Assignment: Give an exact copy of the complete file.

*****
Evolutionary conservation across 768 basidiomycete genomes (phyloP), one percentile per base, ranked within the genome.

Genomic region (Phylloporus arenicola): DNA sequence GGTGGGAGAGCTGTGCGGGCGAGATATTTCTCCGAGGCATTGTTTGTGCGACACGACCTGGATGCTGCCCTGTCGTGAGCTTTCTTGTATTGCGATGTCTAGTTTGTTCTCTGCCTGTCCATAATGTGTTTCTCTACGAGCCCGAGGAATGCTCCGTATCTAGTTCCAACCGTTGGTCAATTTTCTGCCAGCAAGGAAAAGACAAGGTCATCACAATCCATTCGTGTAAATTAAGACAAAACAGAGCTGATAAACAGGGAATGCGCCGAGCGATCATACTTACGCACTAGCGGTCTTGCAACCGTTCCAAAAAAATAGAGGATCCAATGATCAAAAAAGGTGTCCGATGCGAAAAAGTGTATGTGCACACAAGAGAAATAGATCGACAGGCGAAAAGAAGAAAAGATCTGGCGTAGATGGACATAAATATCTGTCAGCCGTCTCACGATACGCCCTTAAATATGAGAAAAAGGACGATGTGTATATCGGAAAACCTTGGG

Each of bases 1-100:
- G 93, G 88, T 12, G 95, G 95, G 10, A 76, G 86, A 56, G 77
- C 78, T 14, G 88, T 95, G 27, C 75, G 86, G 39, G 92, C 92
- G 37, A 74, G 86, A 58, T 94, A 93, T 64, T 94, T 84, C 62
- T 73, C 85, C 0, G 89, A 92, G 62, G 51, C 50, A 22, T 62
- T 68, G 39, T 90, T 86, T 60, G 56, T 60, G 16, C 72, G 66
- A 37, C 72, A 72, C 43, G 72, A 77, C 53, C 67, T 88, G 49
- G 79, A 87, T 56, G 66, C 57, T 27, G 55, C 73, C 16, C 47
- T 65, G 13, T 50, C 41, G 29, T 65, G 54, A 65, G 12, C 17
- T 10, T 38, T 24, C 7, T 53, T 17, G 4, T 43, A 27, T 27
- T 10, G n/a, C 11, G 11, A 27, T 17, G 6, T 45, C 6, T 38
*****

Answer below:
Evolutionary conservation across 768 basidiomycete genomes (phyloP), one percentile per base, ranked within the genome.

Genomic region (Phylloporus arenicola): DNA sequence GGTGGGAGAGCTGTGCGGGCGAGATATTTCTCCGAGGCATTGTTTGTGCGACACGACCTGGATGCTGCCCTGTCGTGAGCTTTCTTGTATTGCGATGTCTAGTTTGTTCTCTGCCTGTCCATAATGTGTTTCTCTACGAGCCCGAGGAATGCTCCGTATCTAGTTCCAACCGTTGGTCAATTTTCTGCCAGCAAGGAAAAGACAAGGTCATCACAATCCATTCGTGTAAATTAAGACAAAACAGAGCTGATAAACAGGGAATGCGCCGAGCGATCATACTTACGCACTAGCGGTCTTGCAACCGTTCCAAAAAAATAGAGGATCCAATGATCAAAAAAGGTGTCCGATGCGAAAAAGTGTATGTGCACACAAGAGAAATAGATCGACAGGCGAAAAGAAGAAAAGATCTGGCGTAGATGGACATAAATATCTGTCAGCCGTCTCACGATACGCCCTTAAATATGAGAAAAAGGACGATGTGTATATCGGAAAACCTTGGG

Each of bases 1-100:
- G 93, G 88, T 12, G 95, G 95, G 10, A 76, G 86, A 56, G 77
- C 78, T 14, G 88, T 95, G 27, C 75, G 86, G 39, G 92, C 92
- G 37, A 74, G 86, A 58, T 94, A 93, T 64, T 94, T 84, C 62
- T 73, C 85, C 0, G 89, A 92, G 62, G 51, C 50, A 22, T 62
- T 68, G 39, T 90, T 86, T 60, G 56, T 60, G 16, C 72, G 66
- A 37, C 72, A 72, C 43, G 72, A 77, C 53, C 67, T 88, G 49
- G 79, A 87, T 56, G 66, C 57, T 27, G 55, C 73, C 16, C 47
- T 65, G 13, T 50, C 41, G 29, T 65, G 54, A 65, G 12, C 17
- T 10, T 38, T 24, C 7, T 53, T 17, G 4, T 43, A 27, T 27
- T 10, G n/a, C 11, G 11, A 27, T 17, G 6, T 45, C 6, T 38